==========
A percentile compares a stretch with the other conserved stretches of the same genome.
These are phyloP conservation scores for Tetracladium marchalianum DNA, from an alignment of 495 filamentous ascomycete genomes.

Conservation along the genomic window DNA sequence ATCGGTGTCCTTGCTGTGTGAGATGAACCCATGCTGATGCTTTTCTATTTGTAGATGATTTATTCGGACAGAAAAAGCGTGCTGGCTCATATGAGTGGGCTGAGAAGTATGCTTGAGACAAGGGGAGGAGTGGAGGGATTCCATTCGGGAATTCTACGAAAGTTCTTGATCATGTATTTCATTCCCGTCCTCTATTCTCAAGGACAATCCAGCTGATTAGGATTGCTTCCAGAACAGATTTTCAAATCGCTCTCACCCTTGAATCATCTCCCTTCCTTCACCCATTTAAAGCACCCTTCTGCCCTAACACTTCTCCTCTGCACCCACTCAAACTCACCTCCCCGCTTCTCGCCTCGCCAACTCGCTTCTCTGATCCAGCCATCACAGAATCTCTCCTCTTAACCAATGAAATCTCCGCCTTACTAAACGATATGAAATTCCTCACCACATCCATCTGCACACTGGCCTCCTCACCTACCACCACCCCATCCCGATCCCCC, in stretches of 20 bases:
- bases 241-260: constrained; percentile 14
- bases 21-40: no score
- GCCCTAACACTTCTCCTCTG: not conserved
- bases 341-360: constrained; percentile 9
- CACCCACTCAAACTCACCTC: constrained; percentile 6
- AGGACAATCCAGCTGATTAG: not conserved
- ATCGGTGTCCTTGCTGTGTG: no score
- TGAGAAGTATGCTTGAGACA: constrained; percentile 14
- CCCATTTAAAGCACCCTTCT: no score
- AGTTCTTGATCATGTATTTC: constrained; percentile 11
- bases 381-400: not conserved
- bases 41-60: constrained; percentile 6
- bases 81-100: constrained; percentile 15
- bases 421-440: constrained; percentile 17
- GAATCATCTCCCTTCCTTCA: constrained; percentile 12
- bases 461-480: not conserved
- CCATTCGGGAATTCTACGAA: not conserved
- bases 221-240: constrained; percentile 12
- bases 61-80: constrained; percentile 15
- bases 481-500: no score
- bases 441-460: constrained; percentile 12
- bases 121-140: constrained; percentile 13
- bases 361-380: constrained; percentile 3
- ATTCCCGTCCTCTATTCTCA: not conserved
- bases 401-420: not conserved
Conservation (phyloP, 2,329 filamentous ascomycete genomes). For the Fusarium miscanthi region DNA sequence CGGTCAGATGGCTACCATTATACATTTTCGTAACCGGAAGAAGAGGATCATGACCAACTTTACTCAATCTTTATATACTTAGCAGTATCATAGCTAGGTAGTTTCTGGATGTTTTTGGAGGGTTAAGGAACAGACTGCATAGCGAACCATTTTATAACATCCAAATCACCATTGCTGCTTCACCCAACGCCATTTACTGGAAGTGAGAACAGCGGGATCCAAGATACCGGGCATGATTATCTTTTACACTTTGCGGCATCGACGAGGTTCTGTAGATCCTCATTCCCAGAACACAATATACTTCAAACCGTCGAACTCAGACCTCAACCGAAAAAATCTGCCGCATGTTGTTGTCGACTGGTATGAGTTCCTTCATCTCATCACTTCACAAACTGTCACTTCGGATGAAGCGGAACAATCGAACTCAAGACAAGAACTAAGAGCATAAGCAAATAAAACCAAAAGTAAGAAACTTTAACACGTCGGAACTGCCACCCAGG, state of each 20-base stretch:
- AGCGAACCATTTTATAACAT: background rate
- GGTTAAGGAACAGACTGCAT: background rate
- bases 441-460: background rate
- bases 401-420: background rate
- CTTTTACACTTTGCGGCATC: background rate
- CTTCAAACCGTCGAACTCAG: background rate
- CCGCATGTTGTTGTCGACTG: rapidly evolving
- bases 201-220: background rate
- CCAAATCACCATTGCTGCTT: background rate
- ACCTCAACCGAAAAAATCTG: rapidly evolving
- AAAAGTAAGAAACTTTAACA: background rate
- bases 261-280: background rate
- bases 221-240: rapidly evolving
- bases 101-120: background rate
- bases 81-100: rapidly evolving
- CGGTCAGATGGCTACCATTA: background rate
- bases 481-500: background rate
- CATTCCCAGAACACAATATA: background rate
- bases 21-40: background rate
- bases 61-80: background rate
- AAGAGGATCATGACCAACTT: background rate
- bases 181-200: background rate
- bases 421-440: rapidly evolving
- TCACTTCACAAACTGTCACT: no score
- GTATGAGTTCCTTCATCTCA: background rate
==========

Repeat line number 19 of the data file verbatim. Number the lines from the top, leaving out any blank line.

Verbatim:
- bases 461-480: not conserved